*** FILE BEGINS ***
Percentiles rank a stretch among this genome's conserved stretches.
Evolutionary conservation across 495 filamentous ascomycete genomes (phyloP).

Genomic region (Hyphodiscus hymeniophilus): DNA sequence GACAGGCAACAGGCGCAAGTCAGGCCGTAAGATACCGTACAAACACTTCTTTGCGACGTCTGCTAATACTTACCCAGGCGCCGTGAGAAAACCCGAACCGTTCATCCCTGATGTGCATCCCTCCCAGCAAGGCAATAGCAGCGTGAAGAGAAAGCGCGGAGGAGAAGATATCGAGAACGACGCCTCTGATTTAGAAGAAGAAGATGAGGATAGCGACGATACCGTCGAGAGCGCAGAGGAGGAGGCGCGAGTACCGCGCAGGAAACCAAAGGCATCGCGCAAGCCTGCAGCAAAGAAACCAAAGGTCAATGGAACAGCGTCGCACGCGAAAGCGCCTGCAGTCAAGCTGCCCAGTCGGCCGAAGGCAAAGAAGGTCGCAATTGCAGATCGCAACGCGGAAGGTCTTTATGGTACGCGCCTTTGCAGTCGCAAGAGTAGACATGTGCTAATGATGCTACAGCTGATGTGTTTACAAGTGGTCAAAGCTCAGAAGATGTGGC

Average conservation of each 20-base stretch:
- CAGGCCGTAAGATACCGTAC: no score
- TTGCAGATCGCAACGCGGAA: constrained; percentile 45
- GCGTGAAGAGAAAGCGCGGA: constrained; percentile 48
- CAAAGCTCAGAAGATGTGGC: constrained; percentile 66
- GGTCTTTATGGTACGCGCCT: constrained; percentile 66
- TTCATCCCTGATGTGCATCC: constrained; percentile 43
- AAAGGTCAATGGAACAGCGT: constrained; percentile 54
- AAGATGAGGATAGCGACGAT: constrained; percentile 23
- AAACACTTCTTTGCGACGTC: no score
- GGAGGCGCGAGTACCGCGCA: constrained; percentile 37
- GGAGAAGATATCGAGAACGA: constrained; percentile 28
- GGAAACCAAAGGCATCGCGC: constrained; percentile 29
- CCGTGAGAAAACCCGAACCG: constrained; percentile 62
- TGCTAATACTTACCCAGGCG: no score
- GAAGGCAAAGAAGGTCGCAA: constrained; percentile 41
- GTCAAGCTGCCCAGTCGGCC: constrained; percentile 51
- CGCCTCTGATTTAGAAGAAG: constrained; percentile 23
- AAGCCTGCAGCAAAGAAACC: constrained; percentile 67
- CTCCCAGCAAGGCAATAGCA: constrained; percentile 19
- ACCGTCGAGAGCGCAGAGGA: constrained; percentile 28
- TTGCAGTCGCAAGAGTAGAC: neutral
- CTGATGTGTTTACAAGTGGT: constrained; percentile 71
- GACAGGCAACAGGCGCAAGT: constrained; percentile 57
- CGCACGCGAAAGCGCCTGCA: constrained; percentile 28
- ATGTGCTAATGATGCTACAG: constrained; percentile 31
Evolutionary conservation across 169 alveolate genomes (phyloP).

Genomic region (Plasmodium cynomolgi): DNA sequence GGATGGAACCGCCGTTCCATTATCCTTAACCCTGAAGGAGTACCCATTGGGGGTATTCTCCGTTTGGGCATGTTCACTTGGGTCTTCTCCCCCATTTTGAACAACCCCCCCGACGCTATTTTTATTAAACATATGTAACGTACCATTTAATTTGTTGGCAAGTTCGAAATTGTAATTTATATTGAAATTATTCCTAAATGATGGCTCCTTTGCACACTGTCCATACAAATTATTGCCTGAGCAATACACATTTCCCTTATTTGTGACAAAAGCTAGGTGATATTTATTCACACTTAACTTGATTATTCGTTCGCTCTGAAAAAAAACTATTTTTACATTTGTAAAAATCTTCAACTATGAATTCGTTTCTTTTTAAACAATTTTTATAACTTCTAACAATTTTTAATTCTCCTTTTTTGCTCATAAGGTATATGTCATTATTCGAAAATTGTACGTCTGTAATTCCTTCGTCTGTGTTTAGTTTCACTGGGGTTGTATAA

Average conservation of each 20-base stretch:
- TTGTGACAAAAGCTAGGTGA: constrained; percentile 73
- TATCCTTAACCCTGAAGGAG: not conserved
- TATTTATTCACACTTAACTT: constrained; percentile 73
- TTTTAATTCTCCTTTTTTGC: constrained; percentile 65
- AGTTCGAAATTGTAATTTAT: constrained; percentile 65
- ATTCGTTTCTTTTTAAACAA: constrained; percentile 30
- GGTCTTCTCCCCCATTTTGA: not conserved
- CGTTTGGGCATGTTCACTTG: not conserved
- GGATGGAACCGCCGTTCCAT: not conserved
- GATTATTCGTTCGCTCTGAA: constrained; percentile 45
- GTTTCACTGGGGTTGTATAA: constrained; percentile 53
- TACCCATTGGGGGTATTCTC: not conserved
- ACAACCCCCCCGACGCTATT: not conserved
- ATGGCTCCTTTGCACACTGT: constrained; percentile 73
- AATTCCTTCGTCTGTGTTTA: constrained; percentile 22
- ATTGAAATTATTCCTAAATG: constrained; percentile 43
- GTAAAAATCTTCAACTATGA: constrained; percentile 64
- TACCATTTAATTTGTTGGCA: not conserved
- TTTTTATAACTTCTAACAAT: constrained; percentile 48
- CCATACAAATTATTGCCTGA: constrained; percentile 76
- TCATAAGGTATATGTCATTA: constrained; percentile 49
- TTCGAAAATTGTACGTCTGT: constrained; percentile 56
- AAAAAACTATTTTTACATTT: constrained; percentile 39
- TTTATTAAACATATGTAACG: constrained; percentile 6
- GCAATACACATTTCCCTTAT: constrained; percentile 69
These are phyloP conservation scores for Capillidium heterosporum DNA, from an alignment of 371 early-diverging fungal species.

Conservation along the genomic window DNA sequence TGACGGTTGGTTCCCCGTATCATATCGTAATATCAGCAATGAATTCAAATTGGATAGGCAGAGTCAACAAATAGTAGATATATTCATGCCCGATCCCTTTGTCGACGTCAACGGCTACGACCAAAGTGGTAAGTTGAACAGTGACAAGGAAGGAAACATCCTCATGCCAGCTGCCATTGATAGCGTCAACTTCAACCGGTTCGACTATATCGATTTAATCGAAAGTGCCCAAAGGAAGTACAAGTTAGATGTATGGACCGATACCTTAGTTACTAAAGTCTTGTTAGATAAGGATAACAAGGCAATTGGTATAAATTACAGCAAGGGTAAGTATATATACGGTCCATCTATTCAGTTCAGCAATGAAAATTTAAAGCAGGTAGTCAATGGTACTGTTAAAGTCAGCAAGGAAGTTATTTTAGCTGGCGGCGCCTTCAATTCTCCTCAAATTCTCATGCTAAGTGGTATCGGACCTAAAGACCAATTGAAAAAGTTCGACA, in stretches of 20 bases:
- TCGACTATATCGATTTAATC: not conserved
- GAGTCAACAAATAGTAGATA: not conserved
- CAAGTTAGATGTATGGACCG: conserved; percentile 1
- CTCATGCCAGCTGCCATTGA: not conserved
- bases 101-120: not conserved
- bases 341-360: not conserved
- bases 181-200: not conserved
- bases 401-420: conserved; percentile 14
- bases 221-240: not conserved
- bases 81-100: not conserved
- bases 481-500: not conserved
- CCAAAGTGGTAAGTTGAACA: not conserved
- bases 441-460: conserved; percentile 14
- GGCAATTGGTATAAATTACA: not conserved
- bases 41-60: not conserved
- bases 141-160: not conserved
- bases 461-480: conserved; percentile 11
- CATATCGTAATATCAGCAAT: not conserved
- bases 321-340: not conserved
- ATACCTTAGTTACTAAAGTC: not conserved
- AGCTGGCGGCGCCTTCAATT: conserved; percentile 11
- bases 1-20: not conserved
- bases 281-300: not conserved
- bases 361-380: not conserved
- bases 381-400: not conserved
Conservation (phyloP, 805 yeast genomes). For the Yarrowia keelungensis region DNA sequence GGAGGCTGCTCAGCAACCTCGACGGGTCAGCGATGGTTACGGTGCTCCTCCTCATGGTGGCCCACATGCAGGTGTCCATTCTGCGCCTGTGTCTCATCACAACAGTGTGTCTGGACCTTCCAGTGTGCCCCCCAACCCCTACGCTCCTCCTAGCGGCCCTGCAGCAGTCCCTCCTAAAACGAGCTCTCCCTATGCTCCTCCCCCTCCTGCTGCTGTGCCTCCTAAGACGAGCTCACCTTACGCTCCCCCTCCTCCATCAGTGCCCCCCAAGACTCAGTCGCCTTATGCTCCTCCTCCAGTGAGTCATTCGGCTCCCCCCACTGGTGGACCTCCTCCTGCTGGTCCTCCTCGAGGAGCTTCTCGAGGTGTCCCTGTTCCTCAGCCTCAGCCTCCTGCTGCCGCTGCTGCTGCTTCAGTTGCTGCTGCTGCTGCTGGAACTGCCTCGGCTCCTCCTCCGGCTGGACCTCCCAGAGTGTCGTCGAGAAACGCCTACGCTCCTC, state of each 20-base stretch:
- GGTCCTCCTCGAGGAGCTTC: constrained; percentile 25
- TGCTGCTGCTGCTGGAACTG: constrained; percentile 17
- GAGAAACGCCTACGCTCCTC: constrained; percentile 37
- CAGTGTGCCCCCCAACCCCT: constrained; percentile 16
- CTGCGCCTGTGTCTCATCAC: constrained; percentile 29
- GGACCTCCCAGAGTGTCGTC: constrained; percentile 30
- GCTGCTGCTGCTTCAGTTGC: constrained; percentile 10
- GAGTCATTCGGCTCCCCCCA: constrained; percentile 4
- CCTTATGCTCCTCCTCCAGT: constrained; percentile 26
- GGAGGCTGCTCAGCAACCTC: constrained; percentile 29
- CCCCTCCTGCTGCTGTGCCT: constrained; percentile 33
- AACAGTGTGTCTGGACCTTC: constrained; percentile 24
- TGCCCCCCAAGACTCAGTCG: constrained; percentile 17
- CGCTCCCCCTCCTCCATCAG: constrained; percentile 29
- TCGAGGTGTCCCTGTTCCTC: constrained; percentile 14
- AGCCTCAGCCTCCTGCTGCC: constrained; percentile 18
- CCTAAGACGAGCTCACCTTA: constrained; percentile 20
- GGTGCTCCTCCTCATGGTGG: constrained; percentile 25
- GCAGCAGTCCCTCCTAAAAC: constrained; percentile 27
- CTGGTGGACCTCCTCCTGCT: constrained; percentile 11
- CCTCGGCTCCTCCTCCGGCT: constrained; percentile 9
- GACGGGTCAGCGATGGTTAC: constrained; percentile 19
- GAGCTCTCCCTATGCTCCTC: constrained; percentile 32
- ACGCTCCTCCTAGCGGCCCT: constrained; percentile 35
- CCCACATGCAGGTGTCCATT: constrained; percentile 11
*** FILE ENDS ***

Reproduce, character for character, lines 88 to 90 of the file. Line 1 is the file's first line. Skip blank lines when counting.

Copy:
- GAGAAACGCCTACGCTCCTC: constrained; percentile 37
- CAGTGTGCCCCCCAACCCCT: constrained; percentile 16
- CTGCGCCTGTGTCTCATCAC: constrained; percentile 29